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BCG Immunisation

BCG Immunisation

BCG (bacillus Calmette-Guérin) immunisation is used to protect against tuberculosis (TB). It contains a small number of modified TB germs (bacteria). BCG immunisation stimulates body defences to be ready to fight TB bacteria.

Who should have BCG immunisation?

TB is the medical version of the Liberal Party. Just when you think it's gone away, back it comes in a different form. Levels were so low in 2005 that routine immunisation of all schoolchildren in the UK at age 13 years was stopped. However, in some areas the rates are creeping up again.

Since 2005, BCG immunisation has been reserved for people most at risk. So who exactly are those people?

Children

Babies up to a year should be given BCG, if they live in an area where there's lots of TB about or they have parents or grandparents who come from a country with a high rate of TB. Older children who haven't had the immunisation and are from a country with a high rate of TB, live with close relatives from such a country or have been in contact with a case of respiratory TB should also have the jab.

See separate leaflet called Tuberculosis for further information on the Mantoux skin test and IGRA blood test.

Adults

You'll need the jab if tests show you're not already immune and you're in contact with a case of respiratory TB, you work in a job which increases your risk of contracting TB, or you come from a country with a high rate of the disease.

Travellers and those going to live abroad

If you're aged under 35 years, Mantoux or IGRA negative and going to live or work in a country where there is a high rate of TB, you should consider having a BCG jab.

Check the Public Health England site from time to time because the Government sometimes changes its information. See under 'Further reading & references' at the end of this leaflet online.

How effective is it?

It works better in children aged under 16 years than in adults, but it's still worth adults at high risk having it.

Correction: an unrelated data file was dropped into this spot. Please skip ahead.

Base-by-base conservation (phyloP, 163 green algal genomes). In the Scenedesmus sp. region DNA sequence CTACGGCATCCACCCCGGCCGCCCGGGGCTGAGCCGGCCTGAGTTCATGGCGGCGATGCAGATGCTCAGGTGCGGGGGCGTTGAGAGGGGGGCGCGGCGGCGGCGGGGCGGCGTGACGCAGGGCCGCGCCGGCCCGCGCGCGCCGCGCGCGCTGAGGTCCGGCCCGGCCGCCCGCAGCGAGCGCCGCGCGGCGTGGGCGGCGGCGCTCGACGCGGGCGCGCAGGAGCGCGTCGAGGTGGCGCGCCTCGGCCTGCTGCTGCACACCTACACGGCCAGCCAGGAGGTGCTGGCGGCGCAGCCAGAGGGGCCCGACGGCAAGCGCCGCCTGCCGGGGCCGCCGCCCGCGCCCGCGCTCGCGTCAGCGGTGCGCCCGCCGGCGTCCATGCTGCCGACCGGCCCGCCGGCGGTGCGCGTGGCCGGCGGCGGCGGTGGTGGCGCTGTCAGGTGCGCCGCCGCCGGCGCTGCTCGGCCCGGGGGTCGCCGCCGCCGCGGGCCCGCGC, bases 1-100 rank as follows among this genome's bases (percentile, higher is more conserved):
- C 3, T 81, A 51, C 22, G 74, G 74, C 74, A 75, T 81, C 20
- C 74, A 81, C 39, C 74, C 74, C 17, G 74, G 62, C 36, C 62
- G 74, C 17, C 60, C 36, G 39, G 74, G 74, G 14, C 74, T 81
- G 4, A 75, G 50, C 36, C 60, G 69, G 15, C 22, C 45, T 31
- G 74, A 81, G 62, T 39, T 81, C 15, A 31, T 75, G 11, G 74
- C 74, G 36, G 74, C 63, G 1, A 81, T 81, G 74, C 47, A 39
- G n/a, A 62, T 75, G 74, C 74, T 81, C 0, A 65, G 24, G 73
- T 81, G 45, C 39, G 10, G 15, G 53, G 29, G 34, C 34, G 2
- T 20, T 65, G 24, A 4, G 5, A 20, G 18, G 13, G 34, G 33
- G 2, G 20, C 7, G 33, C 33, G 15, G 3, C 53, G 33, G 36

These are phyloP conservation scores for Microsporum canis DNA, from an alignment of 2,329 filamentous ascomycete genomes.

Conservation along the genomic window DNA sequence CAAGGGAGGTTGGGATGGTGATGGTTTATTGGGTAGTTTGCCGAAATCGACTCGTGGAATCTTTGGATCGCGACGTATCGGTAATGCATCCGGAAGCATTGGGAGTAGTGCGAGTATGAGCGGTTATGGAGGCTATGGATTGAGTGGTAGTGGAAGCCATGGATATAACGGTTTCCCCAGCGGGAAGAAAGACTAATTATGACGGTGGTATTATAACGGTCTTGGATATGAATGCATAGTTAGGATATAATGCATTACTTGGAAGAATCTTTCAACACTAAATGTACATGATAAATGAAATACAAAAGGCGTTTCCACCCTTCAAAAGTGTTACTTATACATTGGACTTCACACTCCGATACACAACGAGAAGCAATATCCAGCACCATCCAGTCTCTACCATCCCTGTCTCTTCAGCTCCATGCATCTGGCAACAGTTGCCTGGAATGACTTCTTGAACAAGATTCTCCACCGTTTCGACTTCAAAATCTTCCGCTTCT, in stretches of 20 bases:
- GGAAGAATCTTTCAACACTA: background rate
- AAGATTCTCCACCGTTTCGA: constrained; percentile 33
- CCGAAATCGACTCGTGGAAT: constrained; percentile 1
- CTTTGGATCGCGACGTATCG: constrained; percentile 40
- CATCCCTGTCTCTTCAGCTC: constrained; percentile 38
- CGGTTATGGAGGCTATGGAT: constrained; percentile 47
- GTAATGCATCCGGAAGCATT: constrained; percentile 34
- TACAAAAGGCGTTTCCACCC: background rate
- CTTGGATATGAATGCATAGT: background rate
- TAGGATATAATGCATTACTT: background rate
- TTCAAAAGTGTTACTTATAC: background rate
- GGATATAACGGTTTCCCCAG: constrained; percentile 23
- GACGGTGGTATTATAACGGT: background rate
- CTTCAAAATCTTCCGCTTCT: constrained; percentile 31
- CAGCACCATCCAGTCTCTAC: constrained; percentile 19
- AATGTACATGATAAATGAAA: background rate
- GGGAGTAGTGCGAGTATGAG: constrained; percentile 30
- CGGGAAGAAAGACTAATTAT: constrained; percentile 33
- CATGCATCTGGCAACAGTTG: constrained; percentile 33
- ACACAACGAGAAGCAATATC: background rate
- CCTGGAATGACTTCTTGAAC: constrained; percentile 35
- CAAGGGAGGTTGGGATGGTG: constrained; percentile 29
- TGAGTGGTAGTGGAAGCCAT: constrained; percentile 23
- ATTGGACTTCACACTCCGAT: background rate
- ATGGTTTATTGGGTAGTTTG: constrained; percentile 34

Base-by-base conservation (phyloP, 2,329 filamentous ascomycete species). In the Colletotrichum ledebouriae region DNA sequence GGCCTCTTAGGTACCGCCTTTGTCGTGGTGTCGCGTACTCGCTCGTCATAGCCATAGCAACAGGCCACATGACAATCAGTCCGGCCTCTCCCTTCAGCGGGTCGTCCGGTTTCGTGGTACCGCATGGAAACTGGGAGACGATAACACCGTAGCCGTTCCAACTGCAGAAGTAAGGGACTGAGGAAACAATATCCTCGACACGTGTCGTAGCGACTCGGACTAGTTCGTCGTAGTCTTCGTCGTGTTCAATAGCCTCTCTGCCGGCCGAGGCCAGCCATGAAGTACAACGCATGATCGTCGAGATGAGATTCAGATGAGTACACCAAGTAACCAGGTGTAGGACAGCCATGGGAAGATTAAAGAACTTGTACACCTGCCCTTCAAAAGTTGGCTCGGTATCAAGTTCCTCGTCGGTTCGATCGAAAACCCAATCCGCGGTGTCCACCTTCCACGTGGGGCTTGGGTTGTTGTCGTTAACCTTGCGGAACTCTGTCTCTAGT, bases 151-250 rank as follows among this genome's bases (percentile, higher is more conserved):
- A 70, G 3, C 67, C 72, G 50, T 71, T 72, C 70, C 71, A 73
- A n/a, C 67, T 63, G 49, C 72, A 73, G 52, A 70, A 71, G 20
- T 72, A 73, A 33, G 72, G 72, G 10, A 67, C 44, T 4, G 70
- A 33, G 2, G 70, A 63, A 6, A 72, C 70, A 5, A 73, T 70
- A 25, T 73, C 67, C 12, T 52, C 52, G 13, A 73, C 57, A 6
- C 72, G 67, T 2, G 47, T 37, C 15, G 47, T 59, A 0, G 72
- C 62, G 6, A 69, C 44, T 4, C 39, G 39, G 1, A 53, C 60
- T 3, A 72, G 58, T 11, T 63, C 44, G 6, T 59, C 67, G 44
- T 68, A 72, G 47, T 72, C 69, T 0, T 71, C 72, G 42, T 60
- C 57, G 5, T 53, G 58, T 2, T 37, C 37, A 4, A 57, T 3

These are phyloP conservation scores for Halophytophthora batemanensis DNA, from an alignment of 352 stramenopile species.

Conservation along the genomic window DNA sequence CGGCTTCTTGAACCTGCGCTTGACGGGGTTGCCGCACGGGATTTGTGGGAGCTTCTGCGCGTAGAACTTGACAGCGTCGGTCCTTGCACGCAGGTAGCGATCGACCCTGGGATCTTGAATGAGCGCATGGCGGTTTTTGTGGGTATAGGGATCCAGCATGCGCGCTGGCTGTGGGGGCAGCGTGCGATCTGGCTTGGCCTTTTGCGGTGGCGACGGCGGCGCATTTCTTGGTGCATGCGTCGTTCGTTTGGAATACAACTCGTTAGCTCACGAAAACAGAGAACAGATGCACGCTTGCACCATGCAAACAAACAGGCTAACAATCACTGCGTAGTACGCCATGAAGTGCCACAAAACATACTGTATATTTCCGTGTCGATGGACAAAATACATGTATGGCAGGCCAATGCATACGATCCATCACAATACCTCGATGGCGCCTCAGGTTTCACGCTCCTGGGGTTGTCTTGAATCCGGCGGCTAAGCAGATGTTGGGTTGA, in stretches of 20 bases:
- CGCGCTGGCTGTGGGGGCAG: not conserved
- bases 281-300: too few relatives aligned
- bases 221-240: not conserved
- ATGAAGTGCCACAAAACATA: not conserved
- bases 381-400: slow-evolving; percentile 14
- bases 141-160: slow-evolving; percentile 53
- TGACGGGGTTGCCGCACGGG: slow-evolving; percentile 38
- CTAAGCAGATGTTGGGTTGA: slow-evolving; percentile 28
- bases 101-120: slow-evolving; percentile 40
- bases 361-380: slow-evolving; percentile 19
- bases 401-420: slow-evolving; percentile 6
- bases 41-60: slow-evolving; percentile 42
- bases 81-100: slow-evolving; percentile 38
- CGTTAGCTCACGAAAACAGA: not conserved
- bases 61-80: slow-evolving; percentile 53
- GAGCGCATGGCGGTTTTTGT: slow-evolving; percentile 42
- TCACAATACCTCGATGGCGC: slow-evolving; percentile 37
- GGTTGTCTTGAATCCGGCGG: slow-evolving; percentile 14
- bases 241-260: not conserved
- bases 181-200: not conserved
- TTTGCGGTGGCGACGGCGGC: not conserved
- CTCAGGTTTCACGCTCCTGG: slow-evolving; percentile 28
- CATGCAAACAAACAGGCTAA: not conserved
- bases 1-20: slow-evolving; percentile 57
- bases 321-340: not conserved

It's good at protecting from the real problem cases like TB meningitis in children, although it doesn't offer guaranteed protection.

One shot is all it takes; there's no point in having another one.

How is it given?

A single shot under the skin on the outside of the upper arm. Steer clear of any other immunisation jabs in that arm for three months.

Who should not be given it?

Don't have a BCG jab if:

  • You've already had one.
  • You've had confirmed TB infection.
  • You had a strong reaction to the Mantoux skin test.
  • You had a confirmed severe reaction to a component of the BCG jab.

Newborn babies who live with someone who has definite or suspected TB, or people with a wonky immune system (those who are on steroid tablets, or who have AIDS or cancer), should also not have the jab.

You can have the BCG jab if you have a minor illness but don't have a high temperature or feel grotty. If you feel really under the weather, leave it for another day. You can have the jab if you're pregnant or breast-feeding, but most women prefer to have it after they've had the baby. It's usually not given during early pregnancy.

How does BCG immunisation work?

The bacillus Calmette-Guérin immunisation (also known as the BCG) contains a small number of tuberculosis (TB) germs (bacteria). When injected, the immunisation encourages your immune system to defend your body against TB infection.

See separate leaflet called Tuberculosis for more details.

BCG immunisation is also used as part of the treatment for some people who have bladder cancer.

See separate leaflet called Bladder Cancer for more details.

How effective is BCG immunisation?

BCG immunisation is thought to give good protection against TB for children. It is much less effective for adults. Importantly, BCG immunisation is very good at protecting against the most severe forms of TB, such as TB meningitis in children. Although it is a good immunisation, it does not guarantee protection against TB.

Protection against TB has been shown to last for 10-15 years after BCG immunisation when given to children. There is no evidence that repeat vaccination offers any further protection. BCG immunisation seems to be much less effective when it is given to adults.

Who should receive BCG immunisation?

Previously, all schoolchildren in the UK were routinely given BCG immunisation at the age of 13 years. The policy changed in 2005. Rates of TB are now very low in many parts of the country. Children living in these areas have a very low risk of infection. However, in other areas, rates of TB are increasing.

Since 2005, BCG immunisation has been given to those people most at risk of TB infection. BCG immunisation should be given to:

Children

  • All infants (aged 0-12 months) living in areas of the UK where there are high numbers of people with TB. This usually means some parts of big cities.